Judaism Starts At Birth

As an early childhood educator with many years of experience in the field, I would like to comment and add to what Laurie Legum had to say about helping young children acquire a Jewish identity (“Mommy Musings,” Oct. 11).

Children learn from the moment of birth; they cannot verbalize what they learn, but they are influenced by the environment in which they live, as well as the many tangible experiences that they will have. Young children see, touch, hear, feel and taste, and it is through these experiences that their Jewish identity begins to grow and develop. Watching a mother light Sabbath candles while hearing the prayer, singing songs about the Sabbath and reading books about Jewish values and concepts all help in creating a strong Jewish identity. Having special food at holiday time, the smells and tastes are creating experiences for the young child. Waiting until a child is “old enough” to experience a Passover Seder is having wasted much time. Our Sages tell us that a child, a newborn infant, begins to acquire a Jewish identity while being held in his mother’s arms as the rituals, especially Sabbath rituals, which come every week, are being conducted. Repetition is so important. Each of us adults had had many experiences that have shaped who we have become. Unfortunately, adults cannot pass on these experiences to their children; the children must have their own. Judaism is a home-centered religion, because what we acquire from our home experiences helps to create the Jewish memories and experiences that shape us into who we are.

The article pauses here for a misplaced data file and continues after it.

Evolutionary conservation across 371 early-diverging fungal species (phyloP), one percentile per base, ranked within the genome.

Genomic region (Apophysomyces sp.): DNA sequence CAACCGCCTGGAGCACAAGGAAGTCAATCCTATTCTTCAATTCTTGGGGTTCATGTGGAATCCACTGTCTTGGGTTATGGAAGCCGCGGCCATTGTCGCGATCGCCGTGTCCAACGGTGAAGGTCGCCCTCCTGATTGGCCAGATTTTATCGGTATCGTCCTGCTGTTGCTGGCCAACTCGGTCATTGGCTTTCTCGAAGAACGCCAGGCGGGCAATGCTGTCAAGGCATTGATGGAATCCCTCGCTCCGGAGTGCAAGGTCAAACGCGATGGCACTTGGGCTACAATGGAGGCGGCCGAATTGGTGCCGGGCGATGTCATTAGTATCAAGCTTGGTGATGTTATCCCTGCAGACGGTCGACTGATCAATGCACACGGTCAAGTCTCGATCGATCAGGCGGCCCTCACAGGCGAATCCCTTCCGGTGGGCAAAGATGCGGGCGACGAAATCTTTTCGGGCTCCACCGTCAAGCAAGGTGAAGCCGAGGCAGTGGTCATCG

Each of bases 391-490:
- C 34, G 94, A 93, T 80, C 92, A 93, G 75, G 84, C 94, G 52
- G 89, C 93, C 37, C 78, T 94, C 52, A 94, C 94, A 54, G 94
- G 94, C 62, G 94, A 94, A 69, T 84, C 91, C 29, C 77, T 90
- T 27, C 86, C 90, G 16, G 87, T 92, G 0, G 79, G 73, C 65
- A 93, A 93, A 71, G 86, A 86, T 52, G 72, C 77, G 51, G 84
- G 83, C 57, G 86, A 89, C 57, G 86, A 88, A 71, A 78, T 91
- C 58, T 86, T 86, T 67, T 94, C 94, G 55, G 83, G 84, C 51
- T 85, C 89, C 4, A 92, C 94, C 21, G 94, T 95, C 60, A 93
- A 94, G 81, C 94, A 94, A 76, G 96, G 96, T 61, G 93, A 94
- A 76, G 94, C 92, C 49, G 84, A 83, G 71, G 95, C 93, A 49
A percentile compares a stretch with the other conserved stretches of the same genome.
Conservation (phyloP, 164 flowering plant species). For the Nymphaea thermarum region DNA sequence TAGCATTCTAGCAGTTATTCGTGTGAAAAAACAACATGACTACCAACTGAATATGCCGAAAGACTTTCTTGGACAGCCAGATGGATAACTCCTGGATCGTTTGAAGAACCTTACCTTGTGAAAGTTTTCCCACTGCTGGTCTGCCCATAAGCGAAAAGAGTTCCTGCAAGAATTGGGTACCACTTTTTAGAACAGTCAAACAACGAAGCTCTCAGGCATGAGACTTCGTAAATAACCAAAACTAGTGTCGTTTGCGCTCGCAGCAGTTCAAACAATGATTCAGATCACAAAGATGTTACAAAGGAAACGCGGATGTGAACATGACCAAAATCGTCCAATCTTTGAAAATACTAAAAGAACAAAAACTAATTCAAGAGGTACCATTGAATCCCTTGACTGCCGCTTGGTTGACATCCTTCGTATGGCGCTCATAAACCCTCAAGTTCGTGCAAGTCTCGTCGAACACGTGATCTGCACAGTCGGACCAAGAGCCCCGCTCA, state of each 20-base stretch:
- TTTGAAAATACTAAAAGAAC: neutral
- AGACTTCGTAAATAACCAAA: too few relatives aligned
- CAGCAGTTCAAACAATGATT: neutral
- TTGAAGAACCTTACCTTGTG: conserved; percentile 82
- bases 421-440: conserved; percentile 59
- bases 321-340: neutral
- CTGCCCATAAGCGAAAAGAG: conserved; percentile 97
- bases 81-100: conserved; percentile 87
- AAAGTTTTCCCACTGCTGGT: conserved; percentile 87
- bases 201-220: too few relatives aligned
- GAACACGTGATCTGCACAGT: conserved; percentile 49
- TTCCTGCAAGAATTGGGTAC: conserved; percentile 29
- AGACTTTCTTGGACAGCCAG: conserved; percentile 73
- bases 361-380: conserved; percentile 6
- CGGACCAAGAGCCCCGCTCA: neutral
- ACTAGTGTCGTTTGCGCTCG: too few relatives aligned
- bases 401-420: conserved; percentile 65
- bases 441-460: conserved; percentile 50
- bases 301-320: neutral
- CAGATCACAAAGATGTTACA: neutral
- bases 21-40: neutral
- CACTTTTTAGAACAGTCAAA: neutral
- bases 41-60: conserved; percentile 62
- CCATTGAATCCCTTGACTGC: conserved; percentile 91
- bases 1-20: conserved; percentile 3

Rena Rotenberg
Baltimore

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